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Value’s waking nightmare ends


Market conditions have shifted dramatically in recent months. But while growth strategies have suffered significant pain, value investors are finally proving their bona fides.

While total returns for value investing have been reasonable – annualizing 12 per cent over the decade to 31 May – value investors have still struggled to match the stratospheric returns provided by growth stocks over that same time. But with the advent of a new inflationary era and the end of experimental monetary policy with a frenetic tightening cycle, the tables are now turned – and the Morningstar Australia Equity World Large Value category has outperformed Equity World Large Growth by over 15 per cent.

“It has also been by good fortune that the universe of investable value stocks had narrowed into previously out-of-favour cyclical sectors such as energy and materials, which are now benefiting from geopolitically induced tailwinds,” said Michael Malseed, director of manager research at Morningstar.

“Value stocks are not immune from the impact of rising interest rates, but they are likely to benefit in relative terms, as overall valuation dispersion in the market narrows. Value stocks are also set to benefit from stronger net asset-backing or book value, which provide an anchor from which to ride out market volatility.”

The winners in the current environment have of course been energy stocks, which have rallied 47 per cent YTD and 70 per cent in the last 12 months while accounting for only five per cent of the global benchmark. Consumer discretionary stocks have been hit hardest as they cycle from a period where consumers substituted expenditure on services to expenditure on goods during the early days of the pandemic.

“Consumer goods stocks are now facing the dual headwind of rising input costs and slowing demand, which is squeezing profit margins… Meanwhile, technology stocks have significantly retraced year to date, broadly driven by multiple deratings. Where stocks have missed expectations, such as Netflix NFLX, the market’s response has been severe,” Malseed said.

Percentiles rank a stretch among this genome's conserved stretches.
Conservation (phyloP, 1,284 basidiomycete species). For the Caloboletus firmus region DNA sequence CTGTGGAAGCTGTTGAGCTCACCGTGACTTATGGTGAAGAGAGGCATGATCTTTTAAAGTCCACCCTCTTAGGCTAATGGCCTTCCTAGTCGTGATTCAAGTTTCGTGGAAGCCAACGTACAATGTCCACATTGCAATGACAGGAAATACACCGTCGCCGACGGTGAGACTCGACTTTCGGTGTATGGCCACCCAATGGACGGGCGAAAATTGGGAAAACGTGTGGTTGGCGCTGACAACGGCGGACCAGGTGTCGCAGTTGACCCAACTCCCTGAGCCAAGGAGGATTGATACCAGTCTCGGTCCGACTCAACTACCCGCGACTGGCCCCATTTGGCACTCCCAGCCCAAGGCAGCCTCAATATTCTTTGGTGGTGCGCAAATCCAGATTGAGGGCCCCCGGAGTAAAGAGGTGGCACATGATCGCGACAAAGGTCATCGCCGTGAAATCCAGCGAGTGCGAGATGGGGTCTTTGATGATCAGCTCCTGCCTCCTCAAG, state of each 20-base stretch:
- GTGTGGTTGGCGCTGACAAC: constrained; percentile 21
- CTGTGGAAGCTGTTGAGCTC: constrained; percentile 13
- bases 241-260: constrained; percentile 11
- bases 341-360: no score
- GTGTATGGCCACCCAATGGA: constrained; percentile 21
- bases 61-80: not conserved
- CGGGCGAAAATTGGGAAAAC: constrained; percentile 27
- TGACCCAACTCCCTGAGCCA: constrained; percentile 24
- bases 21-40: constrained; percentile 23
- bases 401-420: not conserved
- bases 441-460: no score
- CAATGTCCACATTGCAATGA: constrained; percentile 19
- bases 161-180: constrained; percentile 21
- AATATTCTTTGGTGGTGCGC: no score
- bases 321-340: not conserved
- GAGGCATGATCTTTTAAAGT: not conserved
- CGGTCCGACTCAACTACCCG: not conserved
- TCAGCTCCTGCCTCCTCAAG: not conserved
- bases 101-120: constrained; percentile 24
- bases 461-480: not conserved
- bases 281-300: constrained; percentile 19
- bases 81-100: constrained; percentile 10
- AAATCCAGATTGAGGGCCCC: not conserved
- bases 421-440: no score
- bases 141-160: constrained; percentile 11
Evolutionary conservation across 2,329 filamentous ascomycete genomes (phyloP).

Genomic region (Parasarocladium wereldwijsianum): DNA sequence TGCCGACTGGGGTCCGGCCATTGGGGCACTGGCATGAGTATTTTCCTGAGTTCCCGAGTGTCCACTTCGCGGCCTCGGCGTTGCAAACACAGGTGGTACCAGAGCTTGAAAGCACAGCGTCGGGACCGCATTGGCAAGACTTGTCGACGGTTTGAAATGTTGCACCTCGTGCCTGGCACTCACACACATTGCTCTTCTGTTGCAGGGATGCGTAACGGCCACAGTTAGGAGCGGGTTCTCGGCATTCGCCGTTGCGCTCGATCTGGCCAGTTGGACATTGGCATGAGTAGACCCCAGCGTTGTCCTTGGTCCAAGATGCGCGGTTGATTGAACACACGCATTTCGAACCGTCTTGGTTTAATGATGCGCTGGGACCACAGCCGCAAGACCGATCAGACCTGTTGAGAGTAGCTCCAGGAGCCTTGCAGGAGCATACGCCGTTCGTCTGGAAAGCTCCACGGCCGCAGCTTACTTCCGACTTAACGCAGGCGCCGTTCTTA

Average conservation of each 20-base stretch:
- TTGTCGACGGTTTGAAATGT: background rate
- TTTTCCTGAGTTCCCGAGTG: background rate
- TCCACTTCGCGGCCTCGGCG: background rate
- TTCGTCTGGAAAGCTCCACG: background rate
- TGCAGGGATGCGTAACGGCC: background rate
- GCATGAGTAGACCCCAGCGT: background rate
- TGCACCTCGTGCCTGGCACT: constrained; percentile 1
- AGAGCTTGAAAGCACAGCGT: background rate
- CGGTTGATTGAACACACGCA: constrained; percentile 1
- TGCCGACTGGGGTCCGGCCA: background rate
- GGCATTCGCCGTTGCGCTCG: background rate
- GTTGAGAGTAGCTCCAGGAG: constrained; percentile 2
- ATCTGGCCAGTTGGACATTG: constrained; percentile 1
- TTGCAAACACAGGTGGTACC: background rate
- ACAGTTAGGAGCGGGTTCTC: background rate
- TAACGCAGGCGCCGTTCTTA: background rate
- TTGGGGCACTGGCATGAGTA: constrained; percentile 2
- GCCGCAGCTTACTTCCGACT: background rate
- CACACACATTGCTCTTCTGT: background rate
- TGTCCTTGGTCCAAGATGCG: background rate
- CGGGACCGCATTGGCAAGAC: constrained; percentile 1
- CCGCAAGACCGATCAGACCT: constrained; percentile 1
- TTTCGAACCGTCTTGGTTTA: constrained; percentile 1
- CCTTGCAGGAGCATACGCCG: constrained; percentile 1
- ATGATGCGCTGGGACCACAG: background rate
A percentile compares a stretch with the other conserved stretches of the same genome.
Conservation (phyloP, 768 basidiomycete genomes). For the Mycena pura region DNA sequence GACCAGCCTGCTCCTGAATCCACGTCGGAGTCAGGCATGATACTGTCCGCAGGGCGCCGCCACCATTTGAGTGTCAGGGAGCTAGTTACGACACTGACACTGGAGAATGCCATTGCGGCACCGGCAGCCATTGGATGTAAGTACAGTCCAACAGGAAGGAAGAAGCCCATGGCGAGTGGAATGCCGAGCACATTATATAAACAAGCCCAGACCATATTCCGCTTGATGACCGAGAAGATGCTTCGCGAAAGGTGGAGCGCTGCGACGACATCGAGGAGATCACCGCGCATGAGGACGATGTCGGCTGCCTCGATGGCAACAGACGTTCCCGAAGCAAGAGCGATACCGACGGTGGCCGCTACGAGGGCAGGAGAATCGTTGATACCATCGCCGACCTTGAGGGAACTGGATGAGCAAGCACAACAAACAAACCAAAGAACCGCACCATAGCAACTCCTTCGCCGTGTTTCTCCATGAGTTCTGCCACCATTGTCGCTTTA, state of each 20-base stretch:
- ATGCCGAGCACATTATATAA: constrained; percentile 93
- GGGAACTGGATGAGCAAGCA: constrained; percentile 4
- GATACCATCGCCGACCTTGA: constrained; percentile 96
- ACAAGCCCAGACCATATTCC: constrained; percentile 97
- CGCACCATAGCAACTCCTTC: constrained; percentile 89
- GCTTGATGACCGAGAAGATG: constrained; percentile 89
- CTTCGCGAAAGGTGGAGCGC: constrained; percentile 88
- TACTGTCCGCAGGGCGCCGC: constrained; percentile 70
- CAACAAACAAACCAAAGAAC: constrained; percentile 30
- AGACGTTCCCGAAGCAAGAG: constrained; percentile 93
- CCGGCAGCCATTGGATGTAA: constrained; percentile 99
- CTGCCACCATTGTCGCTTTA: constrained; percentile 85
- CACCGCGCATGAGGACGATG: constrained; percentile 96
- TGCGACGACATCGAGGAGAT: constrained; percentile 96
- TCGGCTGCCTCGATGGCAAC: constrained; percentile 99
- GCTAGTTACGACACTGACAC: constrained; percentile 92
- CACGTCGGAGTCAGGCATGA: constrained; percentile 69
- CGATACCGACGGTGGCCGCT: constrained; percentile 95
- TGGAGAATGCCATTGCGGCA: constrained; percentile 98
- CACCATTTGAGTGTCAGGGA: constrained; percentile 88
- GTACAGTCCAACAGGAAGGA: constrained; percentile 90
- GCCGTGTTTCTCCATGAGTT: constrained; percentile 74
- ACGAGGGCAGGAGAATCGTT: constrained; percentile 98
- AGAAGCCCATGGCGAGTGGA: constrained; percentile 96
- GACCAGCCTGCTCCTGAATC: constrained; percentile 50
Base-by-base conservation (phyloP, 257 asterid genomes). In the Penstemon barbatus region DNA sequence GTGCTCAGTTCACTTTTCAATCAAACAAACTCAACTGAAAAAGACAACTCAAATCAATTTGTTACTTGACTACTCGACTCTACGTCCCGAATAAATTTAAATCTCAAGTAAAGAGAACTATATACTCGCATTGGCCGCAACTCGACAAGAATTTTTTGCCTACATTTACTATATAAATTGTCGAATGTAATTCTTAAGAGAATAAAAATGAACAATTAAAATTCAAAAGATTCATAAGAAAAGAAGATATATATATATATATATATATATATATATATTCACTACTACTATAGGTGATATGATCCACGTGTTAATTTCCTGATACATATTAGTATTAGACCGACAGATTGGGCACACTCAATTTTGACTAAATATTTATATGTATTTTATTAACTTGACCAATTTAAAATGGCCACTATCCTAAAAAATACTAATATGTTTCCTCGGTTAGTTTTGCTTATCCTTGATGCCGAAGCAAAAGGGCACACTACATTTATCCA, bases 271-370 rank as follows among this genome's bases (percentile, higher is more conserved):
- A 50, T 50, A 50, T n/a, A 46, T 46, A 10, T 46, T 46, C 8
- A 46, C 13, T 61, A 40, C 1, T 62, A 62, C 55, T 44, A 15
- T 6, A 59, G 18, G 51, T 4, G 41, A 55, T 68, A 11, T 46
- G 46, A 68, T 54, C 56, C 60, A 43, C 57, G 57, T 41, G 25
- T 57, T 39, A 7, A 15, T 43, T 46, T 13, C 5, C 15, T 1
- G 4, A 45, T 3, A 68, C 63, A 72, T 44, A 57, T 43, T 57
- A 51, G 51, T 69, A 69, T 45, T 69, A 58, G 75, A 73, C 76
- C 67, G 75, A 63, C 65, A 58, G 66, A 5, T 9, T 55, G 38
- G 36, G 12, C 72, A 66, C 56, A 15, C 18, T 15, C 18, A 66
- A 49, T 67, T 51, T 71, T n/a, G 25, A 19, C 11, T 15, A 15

And the pain for growth won’t end with the current selloff. While that selloff has been indiscriminate, there will likely be increasing dispersion between returns as “business models are exposed and exorcised from the market, while real businesses with competitive advantages that can be maintained should be better able to weather the storm.” It’s essentially a stockpicker’s dream after the waking nightmare of the 2010s;

One big winner from the current period has been the PM Capital Global Companies Fund, which has returned some 6.79 per cent year-to-date. GQG Partners’ Global Equity Fund has returned a robust 3.62 per cent and 17.94 per cent over the last 12 months. On the other end of the spectrum, a handful of growth investors: Magellan High Conviction (-24.93 per cent YTD); Hyperion Global Growth (-31.48 per cent YTD); and Bailie Gifford Global Growth (-39.77 per cent YTD).

“The return of inflation, and the corresponding central bank reaction has made the outlook for global equities more challenging,” Malseed said. “We have definitely departed from the “not too hot, not too cold” Goldilocks environment that had supported easy monetary policy and equity market growth of the past decade.

“ However, it is pleasing to see that within such a challenging investment framework, certain styles and skilled stock-pickers are able to capitalise on the opportunities that market volatility throws up. We expect performance dispersion to continue and see this period as an excellent opportunity for active managers to prove their worth against passive alternatives.”

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